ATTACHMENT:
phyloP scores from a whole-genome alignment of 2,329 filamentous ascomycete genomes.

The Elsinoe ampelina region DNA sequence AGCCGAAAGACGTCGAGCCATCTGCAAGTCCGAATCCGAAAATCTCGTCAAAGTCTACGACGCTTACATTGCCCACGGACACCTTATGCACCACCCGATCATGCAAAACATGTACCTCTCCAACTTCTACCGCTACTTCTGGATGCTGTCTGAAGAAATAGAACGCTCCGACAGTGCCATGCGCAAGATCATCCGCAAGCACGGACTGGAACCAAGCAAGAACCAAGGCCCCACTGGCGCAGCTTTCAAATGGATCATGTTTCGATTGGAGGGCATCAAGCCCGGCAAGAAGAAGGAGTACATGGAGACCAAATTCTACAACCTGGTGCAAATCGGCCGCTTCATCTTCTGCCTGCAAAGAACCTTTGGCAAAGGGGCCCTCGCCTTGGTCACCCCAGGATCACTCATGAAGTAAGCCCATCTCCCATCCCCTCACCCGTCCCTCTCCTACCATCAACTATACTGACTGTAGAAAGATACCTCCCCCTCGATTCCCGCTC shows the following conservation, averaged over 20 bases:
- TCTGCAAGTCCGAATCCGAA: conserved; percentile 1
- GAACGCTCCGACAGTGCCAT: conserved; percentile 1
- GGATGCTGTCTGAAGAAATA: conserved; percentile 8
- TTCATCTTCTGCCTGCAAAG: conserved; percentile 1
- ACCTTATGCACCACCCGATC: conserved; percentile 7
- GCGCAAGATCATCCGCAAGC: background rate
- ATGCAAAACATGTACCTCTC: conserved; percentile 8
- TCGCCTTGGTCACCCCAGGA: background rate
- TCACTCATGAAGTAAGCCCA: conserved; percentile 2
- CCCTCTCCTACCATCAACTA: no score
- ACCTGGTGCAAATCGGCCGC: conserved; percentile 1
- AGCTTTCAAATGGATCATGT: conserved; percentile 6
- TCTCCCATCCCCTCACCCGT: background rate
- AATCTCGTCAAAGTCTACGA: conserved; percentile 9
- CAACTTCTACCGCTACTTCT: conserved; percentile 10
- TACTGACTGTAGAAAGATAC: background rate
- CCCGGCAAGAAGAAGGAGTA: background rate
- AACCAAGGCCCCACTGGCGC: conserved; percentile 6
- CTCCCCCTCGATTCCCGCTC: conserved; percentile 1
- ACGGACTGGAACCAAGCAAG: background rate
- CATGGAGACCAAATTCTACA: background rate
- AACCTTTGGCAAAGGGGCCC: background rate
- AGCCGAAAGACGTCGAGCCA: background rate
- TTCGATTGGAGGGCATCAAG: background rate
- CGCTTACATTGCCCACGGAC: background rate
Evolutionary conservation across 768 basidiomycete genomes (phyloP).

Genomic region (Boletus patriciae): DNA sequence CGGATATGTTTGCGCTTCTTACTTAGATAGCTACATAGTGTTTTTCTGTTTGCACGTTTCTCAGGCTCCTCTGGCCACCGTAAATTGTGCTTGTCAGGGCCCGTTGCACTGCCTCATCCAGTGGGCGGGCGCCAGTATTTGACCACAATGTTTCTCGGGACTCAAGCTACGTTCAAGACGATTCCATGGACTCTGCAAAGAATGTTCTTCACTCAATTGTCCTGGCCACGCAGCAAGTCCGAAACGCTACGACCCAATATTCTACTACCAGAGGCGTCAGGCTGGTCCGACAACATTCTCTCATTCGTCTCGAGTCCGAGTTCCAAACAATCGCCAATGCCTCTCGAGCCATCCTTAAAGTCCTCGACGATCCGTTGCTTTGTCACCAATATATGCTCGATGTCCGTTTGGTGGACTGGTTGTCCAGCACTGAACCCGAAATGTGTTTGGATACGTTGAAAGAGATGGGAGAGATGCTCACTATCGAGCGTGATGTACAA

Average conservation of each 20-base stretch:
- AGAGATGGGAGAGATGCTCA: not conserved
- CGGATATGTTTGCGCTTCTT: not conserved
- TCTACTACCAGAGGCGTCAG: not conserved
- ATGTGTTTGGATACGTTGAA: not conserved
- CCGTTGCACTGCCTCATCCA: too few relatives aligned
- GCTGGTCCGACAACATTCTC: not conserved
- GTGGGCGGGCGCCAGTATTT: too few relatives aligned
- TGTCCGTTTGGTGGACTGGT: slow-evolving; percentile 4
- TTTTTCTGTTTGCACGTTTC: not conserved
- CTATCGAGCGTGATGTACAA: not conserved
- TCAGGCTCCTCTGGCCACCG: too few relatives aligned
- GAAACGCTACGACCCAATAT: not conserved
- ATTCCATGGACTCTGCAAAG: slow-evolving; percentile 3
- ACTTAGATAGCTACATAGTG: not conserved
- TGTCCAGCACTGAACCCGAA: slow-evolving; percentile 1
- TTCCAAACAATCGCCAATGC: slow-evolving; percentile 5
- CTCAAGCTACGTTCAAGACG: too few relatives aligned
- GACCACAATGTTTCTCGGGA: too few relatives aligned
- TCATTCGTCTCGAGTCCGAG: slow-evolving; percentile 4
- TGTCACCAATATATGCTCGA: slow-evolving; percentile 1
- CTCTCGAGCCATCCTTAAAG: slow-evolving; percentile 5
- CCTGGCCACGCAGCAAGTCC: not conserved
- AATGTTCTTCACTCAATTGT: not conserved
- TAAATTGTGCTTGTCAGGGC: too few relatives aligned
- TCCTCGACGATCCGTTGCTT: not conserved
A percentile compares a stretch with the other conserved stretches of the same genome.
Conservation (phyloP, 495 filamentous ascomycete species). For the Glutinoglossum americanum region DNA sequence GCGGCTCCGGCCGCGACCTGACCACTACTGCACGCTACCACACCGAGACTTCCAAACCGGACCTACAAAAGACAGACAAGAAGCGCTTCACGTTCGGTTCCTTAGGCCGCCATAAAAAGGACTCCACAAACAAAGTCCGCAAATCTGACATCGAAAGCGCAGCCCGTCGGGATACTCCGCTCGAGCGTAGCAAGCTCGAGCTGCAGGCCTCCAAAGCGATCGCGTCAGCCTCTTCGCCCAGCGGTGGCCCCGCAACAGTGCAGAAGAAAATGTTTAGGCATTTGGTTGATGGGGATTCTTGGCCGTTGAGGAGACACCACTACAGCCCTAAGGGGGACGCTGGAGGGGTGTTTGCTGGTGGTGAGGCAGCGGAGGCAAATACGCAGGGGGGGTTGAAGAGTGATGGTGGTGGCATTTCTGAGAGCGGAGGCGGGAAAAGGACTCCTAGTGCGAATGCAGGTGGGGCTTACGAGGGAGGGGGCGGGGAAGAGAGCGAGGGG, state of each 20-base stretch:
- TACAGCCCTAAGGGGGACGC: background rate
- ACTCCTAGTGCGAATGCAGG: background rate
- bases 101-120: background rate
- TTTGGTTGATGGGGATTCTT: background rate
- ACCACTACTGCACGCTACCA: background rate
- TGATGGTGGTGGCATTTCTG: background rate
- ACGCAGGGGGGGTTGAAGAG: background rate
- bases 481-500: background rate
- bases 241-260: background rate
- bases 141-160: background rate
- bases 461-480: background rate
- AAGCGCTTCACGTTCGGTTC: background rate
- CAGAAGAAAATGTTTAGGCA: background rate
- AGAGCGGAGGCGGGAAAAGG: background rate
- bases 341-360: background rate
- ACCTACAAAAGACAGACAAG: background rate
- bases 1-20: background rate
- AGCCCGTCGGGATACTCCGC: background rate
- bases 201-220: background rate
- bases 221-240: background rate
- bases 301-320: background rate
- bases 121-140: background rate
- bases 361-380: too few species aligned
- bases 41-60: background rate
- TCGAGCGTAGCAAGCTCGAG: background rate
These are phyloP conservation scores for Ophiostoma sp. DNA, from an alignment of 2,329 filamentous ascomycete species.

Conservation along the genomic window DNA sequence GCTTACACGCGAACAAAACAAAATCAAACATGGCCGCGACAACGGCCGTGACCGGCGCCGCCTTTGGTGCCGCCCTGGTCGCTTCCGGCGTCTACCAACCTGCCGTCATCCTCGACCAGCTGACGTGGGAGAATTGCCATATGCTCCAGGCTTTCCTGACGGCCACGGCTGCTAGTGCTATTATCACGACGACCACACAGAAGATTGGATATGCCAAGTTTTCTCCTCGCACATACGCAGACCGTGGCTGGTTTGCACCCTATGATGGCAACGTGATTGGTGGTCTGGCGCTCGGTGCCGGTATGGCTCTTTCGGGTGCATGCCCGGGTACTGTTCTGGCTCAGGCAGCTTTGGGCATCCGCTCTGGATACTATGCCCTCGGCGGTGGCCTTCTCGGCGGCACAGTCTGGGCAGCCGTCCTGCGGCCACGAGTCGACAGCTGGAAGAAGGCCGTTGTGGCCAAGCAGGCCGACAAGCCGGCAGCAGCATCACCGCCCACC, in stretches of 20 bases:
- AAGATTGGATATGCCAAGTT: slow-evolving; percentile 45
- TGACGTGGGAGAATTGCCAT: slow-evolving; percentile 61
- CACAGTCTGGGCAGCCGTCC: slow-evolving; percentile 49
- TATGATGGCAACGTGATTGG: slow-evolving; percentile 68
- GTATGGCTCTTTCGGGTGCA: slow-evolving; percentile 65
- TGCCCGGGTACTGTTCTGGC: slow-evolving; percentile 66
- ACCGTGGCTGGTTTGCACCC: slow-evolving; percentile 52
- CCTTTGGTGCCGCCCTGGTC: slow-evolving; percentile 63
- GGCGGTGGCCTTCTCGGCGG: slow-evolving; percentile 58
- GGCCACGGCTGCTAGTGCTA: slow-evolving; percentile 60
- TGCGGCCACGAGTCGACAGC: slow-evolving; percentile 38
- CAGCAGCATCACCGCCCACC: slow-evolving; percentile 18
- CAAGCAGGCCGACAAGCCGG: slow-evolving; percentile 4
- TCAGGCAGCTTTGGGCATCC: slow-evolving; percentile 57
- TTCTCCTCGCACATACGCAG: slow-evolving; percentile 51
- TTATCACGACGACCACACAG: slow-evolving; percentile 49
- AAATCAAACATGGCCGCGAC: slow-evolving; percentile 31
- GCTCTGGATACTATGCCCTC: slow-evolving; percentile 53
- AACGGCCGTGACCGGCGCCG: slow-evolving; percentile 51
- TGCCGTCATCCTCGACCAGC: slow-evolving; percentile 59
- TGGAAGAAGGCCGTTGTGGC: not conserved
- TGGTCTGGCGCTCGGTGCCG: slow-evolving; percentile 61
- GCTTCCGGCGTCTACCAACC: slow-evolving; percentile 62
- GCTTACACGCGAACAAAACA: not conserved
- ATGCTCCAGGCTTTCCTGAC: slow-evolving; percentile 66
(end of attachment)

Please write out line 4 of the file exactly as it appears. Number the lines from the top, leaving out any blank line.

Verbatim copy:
- GAACGCTCCGACAGTGCCAT: conserved; percentile 1